What is value in betting?
Have you heard about value in betting but are not quite sure what it is or how to find it?
Don’t worry, you are not alone.
Value is one of the most important concepts in matched betting as it can increase your profit and also prevent you from getting gubbed.
This blog post explains everything you need to know about value.
Let’s get started.
Value in betting
Value is one of the most used terms in betting.
It is very important to understand the concept of value as this can not only increase your profit but help you avoid having your bookmaker accounts restricted.
What is value in betting?
Value is commonly used in financial investment and has the same meaning in sports betting.
For example, if the price of a stock is less than it should be, then there is value in buying the stock as you have the opportunity to increase the value of your investment.
Similarly, you can find value in betting if the odds do not reflect the real probability of the outcome to happen.
Value in betting is identifying an edge against a bookmaker or another user on a betting exchange. This edge can for example be that you have information about an injury to a key player that has not yet reached the general public.
A value bet is a bet where the probability of it winning is higher than the bookmaker or betting exchange odds reflect.
How to calculate value in betting
Here we use a coin toss to create a simple example of a value bet.
In a coin toss there are only two outcomes, heads or tails. The chances of the coin to land on heads is exactly 50% and the chance of the coin to land on tails is also 50%. The odds for each outcome are 2,00.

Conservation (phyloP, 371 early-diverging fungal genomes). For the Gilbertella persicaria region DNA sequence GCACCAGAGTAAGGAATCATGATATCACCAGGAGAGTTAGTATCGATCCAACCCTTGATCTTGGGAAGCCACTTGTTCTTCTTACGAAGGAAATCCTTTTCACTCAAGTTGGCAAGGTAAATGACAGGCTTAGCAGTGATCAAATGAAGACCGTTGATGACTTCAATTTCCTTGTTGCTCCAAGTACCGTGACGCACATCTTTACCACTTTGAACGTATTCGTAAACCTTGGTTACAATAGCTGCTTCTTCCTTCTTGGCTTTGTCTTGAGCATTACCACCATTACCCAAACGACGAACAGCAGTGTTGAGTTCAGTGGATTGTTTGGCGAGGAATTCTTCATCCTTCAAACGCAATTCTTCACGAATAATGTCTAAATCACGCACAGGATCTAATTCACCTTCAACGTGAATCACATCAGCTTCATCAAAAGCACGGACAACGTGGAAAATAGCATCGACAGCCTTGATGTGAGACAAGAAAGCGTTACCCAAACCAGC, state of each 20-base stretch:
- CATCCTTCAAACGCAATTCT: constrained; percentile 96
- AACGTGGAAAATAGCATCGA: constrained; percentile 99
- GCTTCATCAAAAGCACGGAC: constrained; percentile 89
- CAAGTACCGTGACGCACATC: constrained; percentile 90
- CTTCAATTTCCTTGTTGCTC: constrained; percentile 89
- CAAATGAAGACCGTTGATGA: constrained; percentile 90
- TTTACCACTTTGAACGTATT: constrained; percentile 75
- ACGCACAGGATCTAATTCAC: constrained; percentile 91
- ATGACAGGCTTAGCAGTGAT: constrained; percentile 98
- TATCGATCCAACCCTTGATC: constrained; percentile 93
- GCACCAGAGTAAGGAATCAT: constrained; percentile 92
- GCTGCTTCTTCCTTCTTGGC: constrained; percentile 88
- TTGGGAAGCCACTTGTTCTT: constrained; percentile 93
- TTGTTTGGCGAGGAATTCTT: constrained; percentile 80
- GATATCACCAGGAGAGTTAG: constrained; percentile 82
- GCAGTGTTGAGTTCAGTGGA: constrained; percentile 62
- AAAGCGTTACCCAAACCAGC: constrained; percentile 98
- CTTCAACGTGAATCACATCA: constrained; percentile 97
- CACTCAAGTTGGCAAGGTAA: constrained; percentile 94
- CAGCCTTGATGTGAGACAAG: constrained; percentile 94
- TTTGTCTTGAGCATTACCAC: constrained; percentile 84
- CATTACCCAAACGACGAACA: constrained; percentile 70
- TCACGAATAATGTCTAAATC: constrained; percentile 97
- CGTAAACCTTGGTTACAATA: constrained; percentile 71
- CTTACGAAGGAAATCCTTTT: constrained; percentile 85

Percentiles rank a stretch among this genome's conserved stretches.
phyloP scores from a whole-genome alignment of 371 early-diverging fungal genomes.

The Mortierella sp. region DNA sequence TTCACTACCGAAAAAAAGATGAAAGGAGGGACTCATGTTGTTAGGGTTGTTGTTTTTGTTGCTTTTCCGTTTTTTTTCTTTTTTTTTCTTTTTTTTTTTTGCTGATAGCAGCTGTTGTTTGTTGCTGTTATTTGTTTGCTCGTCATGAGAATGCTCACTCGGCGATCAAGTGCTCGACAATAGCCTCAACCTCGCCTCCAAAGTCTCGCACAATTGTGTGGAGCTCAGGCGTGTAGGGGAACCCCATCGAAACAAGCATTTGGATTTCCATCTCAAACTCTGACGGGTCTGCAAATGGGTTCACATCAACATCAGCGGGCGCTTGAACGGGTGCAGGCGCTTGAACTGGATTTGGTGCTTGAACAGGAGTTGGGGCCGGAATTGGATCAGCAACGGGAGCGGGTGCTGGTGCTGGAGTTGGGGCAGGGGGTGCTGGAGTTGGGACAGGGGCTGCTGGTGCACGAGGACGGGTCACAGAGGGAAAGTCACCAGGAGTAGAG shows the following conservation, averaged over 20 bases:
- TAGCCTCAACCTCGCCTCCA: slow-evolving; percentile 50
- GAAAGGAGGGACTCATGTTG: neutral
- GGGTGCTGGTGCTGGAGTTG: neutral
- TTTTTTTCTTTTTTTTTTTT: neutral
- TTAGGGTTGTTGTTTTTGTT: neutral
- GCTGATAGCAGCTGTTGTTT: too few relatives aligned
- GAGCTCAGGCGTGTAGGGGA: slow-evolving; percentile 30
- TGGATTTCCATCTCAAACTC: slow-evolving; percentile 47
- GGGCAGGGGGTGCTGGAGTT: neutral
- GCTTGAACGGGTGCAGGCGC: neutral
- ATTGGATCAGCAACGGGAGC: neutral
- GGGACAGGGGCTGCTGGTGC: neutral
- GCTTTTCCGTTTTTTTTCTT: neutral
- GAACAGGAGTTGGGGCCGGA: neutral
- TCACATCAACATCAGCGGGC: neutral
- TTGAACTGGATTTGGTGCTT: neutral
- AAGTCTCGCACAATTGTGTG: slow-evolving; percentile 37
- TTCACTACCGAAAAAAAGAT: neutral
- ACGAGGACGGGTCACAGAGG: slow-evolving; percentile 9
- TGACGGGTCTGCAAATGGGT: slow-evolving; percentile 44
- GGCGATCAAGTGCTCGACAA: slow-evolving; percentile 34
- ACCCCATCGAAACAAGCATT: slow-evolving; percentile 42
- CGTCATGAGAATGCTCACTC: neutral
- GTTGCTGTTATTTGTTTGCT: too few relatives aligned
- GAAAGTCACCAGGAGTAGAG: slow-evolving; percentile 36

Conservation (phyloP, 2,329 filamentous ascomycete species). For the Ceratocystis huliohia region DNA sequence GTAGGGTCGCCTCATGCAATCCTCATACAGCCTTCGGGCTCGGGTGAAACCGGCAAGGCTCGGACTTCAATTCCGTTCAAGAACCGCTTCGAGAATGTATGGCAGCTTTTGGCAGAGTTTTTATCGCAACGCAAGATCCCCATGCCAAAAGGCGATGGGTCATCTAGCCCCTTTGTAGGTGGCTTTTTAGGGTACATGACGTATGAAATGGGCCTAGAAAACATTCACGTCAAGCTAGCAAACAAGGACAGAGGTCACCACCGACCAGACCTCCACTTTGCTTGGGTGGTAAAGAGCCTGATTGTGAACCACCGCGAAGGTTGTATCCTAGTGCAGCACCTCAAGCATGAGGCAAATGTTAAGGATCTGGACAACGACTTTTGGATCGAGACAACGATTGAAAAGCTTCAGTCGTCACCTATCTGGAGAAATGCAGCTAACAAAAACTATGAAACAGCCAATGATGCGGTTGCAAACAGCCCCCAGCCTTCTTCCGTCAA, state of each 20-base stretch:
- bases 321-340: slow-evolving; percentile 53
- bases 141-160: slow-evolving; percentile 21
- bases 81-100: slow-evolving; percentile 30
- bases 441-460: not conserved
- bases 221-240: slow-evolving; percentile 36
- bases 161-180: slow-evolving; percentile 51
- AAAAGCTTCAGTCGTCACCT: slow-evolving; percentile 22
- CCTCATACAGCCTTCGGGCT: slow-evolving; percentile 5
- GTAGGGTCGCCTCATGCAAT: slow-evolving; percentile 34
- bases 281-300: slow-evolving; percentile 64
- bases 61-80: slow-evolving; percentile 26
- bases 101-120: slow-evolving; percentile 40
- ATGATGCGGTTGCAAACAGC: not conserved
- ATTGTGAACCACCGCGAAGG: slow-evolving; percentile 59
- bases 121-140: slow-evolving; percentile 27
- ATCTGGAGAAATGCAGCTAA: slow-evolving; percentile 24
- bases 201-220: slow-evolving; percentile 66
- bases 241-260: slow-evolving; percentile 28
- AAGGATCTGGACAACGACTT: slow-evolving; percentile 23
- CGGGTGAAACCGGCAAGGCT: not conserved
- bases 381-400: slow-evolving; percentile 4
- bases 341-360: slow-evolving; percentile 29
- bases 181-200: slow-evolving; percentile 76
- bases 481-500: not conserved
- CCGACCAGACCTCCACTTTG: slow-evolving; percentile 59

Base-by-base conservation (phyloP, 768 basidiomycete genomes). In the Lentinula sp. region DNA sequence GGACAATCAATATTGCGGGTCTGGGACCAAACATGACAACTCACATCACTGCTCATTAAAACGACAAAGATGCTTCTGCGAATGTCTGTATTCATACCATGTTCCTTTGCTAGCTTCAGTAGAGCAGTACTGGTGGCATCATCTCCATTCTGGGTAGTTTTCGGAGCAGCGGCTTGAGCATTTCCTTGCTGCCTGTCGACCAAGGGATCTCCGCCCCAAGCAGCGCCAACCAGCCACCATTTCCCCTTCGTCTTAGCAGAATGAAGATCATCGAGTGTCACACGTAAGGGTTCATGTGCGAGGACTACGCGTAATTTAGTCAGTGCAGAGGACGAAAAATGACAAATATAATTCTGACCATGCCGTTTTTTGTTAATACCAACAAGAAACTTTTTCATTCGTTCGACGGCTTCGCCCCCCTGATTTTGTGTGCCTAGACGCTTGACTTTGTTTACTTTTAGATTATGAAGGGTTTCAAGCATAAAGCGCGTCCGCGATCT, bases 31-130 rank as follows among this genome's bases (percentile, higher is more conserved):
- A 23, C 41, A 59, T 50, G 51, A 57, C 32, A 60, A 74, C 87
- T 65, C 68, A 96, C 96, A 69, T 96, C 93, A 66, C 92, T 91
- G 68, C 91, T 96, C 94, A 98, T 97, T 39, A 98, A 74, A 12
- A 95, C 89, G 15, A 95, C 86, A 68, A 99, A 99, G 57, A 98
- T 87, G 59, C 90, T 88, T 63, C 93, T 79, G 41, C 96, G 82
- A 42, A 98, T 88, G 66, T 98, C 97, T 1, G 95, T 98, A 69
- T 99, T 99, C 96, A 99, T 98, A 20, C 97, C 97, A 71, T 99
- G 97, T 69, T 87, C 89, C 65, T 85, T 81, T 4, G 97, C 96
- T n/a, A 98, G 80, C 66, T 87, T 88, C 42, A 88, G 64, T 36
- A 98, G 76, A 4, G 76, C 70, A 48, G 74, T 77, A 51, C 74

This is the formula used to calculate the odds: odds = 1/probability. In the coin toss example, we have 1/0,5 = 2,00.
Let’s imagine that the odds on the coin to land on tails is 2,10 with bookmaker A and the odds of it landing on heads is 2,00 with bookmaker B.
Since the actual probability is 50% on both outcomes, you should naturally bet on 2,10. The reason is that the odds of 2,10 are higher than the underlying probability suggests.
Hence, this is a value bet.
Your bet might not win every time but over time you should be in profit as you are betting on value.
Expected value and variance
Expected value (EV) is what you can mathematically expect to win or lose in the long run. Expected value does not take variance into account.
Variance measures the difference between the expected value and the real value.
Real value is the actual win or loss of your bets, which will depend on the outcome of the events you have bet on. The real value includes the variance.
Variance is the reason why your actual profit or loss may not match the expected value.
If we continue to use the example with the coin toss above.
We can calculate the expected value by using this formula:
(profit per bet * probability of winning in decimals) – (loss per bet * probability of losing in decimals).
In this case: (€11 * 0,5) – (€10 * 0,5) = €0,50.